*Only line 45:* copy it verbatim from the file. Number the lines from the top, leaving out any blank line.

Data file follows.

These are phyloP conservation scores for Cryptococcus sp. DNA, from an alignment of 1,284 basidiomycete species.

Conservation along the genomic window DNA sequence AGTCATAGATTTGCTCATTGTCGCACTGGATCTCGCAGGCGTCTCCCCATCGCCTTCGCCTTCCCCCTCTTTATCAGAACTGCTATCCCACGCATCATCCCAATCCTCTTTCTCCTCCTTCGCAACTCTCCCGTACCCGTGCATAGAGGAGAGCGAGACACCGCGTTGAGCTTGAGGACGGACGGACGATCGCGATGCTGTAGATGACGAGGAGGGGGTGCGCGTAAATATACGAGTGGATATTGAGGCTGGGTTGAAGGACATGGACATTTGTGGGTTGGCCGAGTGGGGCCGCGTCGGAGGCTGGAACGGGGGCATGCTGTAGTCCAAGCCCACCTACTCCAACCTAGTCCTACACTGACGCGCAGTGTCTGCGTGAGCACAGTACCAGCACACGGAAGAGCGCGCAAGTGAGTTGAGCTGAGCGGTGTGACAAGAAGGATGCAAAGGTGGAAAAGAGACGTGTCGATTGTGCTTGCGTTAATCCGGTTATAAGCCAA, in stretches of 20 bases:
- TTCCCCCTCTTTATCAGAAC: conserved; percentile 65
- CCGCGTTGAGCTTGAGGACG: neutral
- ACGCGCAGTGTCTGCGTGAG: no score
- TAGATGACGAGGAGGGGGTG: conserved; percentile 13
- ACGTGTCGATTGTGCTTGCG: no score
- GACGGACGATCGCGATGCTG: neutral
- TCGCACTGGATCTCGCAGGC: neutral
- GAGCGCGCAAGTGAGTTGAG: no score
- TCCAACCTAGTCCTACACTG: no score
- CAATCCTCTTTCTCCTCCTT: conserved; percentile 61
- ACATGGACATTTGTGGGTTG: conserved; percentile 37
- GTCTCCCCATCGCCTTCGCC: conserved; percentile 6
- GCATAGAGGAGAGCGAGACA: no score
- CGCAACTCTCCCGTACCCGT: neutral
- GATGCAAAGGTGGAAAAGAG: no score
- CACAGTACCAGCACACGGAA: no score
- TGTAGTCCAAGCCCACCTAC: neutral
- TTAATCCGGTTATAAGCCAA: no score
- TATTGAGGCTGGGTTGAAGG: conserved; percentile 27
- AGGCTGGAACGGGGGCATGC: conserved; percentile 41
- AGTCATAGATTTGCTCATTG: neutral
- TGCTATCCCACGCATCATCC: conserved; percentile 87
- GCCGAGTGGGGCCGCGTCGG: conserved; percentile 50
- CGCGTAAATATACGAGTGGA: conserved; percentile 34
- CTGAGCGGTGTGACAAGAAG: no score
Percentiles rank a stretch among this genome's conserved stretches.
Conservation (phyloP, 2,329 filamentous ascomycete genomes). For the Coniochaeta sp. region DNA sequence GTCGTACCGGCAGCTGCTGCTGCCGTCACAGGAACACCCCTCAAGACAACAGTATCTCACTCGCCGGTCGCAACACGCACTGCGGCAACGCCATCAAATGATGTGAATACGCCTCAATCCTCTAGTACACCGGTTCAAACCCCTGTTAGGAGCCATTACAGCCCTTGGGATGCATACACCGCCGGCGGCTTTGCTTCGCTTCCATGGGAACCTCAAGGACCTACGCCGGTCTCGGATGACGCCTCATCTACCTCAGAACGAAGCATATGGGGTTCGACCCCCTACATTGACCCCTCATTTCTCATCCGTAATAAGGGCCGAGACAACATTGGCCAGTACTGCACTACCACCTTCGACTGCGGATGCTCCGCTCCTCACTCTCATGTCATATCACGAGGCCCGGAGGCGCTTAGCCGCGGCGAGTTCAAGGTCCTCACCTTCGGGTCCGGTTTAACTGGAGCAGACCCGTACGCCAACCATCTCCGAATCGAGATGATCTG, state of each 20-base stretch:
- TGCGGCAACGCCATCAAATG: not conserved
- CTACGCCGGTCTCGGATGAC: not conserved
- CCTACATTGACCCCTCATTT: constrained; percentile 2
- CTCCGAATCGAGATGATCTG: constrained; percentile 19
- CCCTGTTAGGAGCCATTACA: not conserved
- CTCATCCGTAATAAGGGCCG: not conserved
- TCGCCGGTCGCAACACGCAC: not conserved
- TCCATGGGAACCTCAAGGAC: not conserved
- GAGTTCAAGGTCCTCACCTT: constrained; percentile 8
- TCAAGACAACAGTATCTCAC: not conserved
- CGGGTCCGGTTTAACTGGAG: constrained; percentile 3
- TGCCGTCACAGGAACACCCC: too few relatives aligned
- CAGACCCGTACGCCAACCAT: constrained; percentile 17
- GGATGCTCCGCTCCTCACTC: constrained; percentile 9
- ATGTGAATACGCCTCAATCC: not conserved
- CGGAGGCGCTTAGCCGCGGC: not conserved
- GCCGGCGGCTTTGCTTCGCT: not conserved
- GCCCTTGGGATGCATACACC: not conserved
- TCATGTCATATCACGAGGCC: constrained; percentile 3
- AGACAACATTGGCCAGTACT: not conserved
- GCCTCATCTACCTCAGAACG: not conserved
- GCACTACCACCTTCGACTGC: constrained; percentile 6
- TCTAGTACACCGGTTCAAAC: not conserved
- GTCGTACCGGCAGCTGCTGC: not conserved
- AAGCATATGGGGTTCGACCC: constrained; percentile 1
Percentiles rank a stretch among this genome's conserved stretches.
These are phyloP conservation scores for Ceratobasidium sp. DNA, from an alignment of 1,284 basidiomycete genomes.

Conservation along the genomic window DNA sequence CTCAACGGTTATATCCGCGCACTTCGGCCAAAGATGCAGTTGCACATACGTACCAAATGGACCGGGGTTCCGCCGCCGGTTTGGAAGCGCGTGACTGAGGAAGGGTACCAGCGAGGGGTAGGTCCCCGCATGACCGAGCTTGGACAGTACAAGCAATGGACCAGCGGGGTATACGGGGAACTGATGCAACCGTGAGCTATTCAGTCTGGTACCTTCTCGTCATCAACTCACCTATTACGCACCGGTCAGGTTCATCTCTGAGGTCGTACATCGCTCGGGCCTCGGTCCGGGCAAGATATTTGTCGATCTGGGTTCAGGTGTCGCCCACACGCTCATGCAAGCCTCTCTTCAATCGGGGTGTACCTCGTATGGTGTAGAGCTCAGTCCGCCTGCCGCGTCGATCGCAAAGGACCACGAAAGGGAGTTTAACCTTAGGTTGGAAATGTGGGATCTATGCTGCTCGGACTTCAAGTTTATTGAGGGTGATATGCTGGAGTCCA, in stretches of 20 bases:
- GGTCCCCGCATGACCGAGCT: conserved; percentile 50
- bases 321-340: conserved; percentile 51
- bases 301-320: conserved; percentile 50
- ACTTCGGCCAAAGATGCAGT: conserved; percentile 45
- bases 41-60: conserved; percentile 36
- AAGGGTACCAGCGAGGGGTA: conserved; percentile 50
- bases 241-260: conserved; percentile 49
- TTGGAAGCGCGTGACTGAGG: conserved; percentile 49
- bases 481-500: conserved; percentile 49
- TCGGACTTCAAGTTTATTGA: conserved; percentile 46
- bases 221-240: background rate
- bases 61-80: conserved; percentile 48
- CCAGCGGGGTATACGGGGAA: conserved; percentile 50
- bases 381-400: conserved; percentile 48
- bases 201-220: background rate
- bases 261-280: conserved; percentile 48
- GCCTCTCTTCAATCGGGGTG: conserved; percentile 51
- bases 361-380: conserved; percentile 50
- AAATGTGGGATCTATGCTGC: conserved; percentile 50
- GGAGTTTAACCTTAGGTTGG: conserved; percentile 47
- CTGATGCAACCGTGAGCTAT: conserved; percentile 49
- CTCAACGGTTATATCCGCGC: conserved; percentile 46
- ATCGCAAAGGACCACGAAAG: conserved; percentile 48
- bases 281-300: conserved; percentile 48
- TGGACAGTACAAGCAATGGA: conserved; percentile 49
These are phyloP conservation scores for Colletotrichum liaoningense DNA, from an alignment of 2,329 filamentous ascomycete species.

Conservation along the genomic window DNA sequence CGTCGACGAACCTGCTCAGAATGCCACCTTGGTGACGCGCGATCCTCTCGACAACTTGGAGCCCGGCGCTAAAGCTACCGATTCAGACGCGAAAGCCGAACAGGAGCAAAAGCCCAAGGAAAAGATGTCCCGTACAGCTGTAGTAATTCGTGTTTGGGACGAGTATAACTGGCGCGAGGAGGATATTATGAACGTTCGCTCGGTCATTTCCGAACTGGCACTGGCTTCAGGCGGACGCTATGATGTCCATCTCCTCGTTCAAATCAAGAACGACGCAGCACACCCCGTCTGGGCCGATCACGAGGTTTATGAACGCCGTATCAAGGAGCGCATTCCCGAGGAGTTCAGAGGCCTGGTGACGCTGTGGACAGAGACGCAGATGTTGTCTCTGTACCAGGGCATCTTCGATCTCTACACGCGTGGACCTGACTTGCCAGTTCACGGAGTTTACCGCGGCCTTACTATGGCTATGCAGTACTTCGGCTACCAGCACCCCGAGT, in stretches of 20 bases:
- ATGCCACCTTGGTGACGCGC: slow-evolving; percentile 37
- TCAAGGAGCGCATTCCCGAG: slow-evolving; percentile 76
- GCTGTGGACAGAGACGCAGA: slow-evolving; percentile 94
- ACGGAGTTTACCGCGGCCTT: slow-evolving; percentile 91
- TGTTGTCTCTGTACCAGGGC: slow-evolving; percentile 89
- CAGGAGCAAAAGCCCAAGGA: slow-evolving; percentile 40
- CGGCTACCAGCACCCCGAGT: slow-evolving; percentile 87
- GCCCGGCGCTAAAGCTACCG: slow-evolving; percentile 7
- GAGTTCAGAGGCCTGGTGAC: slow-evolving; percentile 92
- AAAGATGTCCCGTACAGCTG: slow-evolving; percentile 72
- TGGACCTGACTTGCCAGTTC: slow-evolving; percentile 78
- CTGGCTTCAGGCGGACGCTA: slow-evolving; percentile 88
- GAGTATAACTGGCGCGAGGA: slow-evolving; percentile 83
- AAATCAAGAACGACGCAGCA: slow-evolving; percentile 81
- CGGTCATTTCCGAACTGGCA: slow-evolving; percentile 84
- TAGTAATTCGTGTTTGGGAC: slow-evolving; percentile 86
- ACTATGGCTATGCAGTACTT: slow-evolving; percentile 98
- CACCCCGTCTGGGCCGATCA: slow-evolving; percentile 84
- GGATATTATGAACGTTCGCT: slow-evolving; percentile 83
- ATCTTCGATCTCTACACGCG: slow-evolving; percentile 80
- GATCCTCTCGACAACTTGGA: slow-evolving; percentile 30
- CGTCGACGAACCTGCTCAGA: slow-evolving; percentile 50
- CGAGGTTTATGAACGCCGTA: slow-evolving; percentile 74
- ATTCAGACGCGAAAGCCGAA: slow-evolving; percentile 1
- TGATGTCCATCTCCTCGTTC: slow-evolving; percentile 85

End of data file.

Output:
- CGGAGGCGCTTAGCCGCGGC: not conserved